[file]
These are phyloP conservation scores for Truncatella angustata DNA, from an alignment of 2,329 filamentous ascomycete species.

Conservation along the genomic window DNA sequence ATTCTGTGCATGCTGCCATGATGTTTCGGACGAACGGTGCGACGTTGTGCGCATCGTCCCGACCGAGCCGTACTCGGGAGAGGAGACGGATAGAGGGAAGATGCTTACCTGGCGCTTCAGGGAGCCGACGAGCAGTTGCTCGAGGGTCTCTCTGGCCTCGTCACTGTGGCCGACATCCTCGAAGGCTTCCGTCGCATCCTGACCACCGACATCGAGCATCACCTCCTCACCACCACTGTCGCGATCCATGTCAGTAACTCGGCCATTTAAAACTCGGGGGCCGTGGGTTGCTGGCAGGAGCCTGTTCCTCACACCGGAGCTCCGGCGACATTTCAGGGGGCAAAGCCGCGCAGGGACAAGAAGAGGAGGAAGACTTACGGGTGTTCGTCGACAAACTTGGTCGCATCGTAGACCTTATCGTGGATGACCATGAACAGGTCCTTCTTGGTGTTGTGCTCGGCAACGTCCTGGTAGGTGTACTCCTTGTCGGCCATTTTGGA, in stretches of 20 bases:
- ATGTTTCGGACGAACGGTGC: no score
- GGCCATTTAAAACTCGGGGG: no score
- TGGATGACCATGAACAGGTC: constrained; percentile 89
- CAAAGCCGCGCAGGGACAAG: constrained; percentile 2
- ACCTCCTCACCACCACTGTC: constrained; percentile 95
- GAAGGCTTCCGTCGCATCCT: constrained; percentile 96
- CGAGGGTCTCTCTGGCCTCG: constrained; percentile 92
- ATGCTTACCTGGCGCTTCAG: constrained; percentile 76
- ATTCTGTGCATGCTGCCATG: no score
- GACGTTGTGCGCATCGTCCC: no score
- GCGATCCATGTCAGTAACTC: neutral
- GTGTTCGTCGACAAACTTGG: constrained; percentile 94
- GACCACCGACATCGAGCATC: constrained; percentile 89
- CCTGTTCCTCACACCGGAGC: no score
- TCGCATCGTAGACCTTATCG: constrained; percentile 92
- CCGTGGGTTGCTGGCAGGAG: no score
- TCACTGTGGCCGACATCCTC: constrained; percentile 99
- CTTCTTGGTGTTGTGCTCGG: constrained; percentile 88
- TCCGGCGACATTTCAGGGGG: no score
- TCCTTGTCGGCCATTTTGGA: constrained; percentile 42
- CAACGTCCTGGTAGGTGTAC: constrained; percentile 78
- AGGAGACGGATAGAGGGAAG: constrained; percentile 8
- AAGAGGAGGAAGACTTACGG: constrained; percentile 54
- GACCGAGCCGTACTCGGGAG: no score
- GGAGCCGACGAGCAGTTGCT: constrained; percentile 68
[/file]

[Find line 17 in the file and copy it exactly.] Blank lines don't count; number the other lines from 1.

- TCGCATCGTAGACCTTATCG: constrained; percentile 92